Review: ‘Black Souls’ Depicts Crime Families Bound by Blood in Bad Ways EXCEPT FOR ONE fami­ly mem­ber, the Car­bo­nes, a clan of goat-her­ding gang­sters in Fran­ce­sco Munzi’s film “Black Souls” belong to the ’Ndran­ghe­ta, Calabria’s mafia, based in the roc­ky cli­mes of extre­me sou­thern Ita­ly. In their secre­ti­ve cul­tu­re of sim­me­ring blood feuds, ven­det­tas and ter­ri­to­rial rival­ries, which has flou­ri­shed sin­ce the 19th cen­tu­ry, not a grud­ge is for­got­ten nor an insult over­loo­ked. The pea­ce is fra­gi­le, and a pall of suspi­cion hangs over their home­to­wn, Afri­co. This grim lit­tle tra­ge­dy invol­ves three bro­thers and a rene­ga­de son. The elde­st bro­ther, Lucia­no (Fabri­zio Fer­ra­ca­ne), has opted out of the fami­ly busi­ness, pre­fer­ring to herd goa­ts and live high in the hills, but he is any­thing but naï­ve about his youn­ger siblings’ acti­vi­ties. Lui­gi (Mar­co Leo­nar­di) is a mischief maker who in one sce­ne steals ano­ther farmer’s live­stock for his mid­day meal. The sleek, unsmi­ling Roc­co (Pep­pi­no Maz­zot­ta) hand­les the busi­ness side of the Car­bo­nes’ inter­na­tio­nal cocai­ne smug­gling enter­pri­se, based in Milan. 

The wild card is Luciano’s hothea­ded 20-year-old son, Leo (Giu­sep­pe Fumo), who despi­ses his father and aspi­res to share his uncles’ more gla­mo­rous life in the north. In Afri­co, Leo care­les­sly endan­gers the déten­te bet­ween the Car­bo­nes and their rivals, the Bar­ra­cas, by shoo­ting out the win­do­ws of a local bar after a pet­ty disa­gree­ment. Fleeing north to Milan, he visi­ts Lui­gi and Roc­co and is so impres­sed by their fla­shy life­sty­le that he announ­ces his desi­re to stay. But when the uncles recei­ve word of Leo’s misbe­ha­vior, the boy is war­ned that if he acts up again, the con­se­quen­ces will be dire. This trig­ger-hap­py youth is even more socio­pa­thic than his uncles, whom the movie takes pains not to gla­mo­ri­ze, even inad­ver­ten­tly. Unli­ke coun­tless gang­ster films, “Black Souls” doesn’t secre­tly admi­re the bad guys. The movie has no pseu­do-tra­gic Nino Rota sco­re to prop them up as anti­he­roic role models. Nor does “Black Souls” evo­ke a wider, ela­bo­ra­te­ly stra­ti­fied cri­mi­nal net­work like Mat­teo Garrone’s “Gomor­rah.” When Leo disap­poin­ts Lucia­no by ido­li­zing his uncles, Lucia­no makes no bones about his disgu­st. One fal­se move is all it would take to rekind­le a war at the height of which, years ear­lier, the Bar­ra­cas kil­led the Car­bo­ne bro­thers’ father. “Black Souls” is an omi­nous, well-acted por­trait of an ingro­wn feu­dal socie­ty of vio­len­ce, reta­lia­tion and dead­ly machi­smo. Leo sin­gle-han­ded­ly ini­tia­tes a dead­ly chain reac­tion. As the body count esca­la­tes, you obser­ve the implo­sion of an air­tight mob com­mu­ni­ty who­se code of silen­ce is embra­ced by wives and fami­ly mem­bers. Tears are shed and fune­ral pro­ces­sions wind throu­gh the stree­ts.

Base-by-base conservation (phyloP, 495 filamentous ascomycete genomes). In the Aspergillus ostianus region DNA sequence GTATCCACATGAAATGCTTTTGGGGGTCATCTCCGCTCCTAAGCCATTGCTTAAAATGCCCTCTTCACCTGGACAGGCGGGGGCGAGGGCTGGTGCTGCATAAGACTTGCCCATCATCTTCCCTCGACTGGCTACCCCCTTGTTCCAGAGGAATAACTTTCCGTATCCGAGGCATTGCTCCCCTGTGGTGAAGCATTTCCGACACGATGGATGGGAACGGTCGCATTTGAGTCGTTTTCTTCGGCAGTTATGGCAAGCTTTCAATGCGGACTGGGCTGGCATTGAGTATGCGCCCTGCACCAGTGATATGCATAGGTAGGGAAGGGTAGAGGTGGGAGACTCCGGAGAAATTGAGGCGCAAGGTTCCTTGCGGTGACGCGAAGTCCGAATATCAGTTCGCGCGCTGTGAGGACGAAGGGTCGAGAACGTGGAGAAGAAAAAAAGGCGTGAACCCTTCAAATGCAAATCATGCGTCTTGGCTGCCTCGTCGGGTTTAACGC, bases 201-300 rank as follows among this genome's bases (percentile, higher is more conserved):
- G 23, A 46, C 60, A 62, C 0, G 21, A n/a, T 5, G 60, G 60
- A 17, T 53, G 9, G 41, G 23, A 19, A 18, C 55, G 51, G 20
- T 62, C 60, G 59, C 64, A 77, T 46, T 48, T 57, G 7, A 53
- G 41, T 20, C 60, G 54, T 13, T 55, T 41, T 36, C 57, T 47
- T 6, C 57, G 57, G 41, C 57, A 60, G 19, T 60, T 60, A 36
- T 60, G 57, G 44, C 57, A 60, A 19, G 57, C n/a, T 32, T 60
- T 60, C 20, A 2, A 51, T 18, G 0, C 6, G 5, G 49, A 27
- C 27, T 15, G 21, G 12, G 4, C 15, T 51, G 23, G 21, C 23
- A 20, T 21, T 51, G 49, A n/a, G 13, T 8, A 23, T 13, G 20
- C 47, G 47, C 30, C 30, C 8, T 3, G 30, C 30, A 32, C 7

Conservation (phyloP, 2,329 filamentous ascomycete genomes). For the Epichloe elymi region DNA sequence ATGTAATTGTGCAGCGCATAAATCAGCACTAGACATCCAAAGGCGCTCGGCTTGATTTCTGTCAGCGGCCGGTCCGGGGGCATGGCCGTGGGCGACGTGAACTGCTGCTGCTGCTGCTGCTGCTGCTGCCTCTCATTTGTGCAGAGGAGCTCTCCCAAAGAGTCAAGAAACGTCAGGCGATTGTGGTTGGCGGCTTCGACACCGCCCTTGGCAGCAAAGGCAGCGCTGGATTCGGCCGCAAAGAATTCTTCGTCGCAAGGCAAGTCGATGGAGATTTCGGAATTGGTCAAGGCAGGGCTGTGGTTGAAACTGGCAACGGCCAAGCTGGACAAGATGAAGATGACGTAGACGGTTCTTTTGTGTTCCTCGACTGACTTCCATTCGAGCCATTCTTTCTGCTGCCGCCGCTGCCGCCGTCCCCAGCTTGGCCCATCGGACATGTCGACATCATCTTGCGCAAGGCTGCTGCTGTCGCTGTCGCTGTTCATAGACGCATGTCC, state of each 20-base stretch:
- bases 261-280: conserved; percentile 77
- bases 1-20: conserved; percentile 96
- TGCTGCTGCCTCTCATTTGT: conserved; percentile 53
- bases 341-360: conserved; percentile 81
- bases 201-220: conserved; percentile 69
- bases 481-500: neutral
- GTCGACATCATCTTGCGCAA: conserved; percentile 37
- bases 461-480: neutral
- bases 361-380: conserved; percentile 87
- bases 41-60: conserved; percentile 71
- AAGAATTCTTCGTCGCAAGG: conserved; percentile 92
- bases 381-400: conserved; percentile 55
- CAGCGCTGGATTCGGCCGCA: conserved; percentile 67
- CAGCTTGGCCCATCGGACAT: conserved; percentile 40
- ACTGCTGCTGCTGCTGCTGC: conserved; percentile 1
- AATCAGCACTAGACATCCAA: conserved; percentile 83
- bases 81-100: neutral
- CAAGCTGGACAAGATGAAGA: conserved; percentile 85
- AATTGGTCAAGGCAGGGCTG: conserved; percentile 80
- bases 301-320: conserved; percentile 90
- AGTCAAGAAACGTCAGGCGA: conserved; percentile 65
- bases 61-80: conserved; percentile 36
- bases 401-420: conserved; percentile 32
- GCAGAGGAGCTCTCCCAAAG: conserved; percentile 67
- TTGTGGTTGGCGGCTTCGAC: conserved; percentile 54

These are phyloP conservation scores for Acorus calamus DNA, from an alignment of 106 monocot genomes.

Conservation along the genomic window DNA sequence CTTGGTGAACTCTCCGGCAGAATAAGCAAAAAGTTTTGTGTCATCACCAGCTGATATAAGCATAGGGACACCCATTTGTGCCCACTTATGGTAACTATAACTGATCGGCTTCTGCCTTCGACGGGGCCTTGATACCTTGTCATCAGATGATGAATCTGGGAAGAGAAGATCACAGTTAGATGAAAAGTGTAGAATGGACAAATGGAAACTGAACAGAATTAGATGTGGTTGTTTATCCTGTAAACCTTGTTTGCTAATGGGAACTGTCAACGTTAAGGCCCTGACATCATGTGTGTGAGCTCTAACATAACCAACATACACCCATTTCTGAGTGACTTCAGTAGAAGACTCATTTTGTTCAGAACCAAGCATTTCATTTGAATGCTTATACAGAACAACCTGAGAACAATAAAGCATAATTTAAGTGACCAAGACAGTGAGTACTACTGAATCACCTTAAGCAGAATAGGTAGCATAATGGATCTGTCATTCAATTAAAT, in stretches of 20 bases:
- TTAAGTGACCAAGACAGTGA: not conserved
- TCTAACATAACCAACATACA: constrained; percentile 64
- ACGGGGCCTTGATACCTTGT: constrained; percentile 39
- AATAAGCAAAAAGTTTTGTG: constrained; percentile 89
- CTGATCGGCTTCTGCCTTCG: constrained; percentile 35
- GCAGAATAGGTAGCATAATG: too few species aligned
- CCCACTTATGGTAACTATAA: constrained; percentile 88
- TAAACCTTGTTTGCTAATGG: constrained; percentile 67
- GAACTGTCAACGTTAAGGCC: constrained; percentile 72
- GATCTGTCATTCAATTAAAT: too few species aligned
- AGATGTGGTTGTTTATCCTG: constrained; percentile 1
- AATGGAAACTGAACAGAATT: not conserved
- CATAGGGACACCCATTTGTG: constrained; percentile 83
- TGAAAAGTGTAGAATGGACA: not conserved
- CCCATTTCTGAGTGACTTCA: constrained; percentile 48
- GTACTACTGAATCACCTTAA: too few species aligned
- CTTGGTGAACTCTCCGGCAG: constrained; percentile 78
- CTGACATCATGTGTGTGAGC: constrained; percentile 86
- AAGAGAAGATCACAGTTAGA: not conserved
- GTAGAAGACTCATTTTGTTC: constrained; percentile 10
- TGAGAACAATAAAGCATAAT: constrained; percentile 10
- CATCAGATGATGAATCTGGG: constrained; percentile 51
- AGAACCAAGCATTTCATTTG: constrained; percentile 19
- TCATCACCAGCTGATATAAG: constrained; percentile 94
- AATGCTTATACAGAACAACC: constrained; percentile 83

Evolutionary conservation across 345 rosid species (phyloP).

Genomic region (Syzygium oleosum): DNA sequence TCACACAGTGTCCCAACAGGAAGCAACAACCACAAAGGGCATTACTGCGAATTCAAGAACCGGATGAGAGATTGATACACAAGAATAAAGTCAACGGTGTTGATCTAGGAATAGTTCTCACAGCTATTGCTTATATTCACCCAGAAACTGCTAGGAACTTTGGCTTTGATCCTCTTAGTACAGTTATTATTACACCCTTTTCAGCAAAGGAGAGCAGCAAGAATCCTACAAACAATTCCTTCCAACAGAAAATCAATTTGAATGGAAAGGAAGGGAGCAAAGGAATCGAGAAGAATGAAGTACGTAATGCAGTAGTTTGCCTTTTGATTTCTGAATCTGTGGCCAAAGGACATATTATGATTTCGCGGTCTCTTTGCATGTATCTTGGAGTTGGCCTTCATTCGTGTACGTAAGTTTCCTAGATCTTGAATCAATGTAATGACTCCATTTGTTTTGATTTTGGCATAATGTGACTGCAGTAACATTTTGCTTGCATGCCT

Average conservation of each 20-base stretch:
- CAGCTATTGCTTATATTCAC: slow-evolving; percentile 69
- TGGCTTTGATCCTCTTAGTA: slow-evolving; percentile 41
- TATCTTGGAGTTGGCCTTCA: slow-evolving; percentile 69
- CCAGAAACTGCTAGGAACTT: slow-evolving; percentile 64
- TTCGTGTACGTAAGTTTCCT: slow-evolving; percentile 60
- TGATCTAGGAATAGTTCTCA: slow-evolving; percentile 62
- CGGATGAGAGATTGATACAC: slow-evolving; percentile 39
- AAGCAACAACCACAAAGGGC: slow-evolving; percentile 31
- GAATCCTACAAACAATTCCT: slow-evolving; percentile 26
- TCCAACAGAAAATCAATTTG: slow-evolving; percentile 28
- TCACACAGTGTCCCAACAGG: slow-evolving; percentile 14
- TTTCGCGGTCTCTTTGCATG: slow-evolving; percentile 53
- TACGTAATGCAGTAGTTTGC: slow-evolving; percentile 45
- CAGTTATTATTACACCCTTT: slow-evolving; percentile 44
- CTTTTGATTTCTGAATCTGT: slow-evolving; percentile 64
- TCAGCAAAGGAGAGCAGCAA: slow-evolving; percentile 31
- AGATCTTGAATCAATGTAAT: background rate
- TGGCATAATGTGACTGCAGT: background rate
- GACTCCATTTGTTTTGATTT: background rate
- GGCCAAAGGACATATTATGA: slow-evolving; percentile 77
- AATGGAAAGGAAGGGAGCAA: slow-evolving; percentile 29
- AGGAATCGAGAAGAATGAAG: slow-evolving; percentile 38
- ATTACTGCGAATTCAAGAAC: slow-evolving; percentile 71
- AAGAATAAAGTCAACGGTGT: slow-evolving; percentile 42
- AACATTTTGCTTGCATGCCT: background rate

“Black Souls” is the anti­the­sis of a sen­sa­tio­na­li­st splat­ter movie. The­re is not an ope­ra­tic flou­rish to be seen in a film who­se kil­lings are exe­cu­ted with a cold­bloo­ded effi­cien­cy. This isn’t enter­tain­ment; it’s life and death. 

Black Souls (Ani­me Nere) Opens on Fri­day Direc­ted by Fran­ce­sco Mun­zi; writ­ten by Mr. Mun­zi, Fabri­zio Rug­gi­rel­lo and Mau­ri­zio Brauc­ci, based on a sto­ry by Mr. Mun­zi and Mr. Rug­gi­rel­lo and the book “Ani­me Nere” by Gioac­chi­no Cria­co; direc­tor of pho­to­gra­phy, Vla­dan Rado­vic; edi­ted by Cri­stia­no Tra­va­glio­li; music by Giu­lia­no Tavia­ni; set desi­gn by Luca Ser­vi­no; costu­mes by Mari­na Rober­ti; pro­du­ced by Lui­gi Musi­ni and Oli­via Musi­ni; relea­sed by Vita­gra­ph Films. In Ita­lian, with English sub­ti­tles. Run­ning time: 1 hour 48 minu­tes. This film is not rated. WITH: Mar­co Leo­nar­di (Lui­gi), Pep­pi­no Maz­zot­ta (Roc­co), Fabri­zio Fer­ra­ca­ne (Lucia­no), Bar­bo­ra Bobu­lo­va (Vale­ria), Anna Fer­ruz­zo (Anto­nia) and Giu­sep­pe Fumo (Leo). A ver­sion of this review appears in print on April 10, 2015, on page C11 of the New York edi­tion with the head­li­ne: Bound by Blood in Very Bad Ways.

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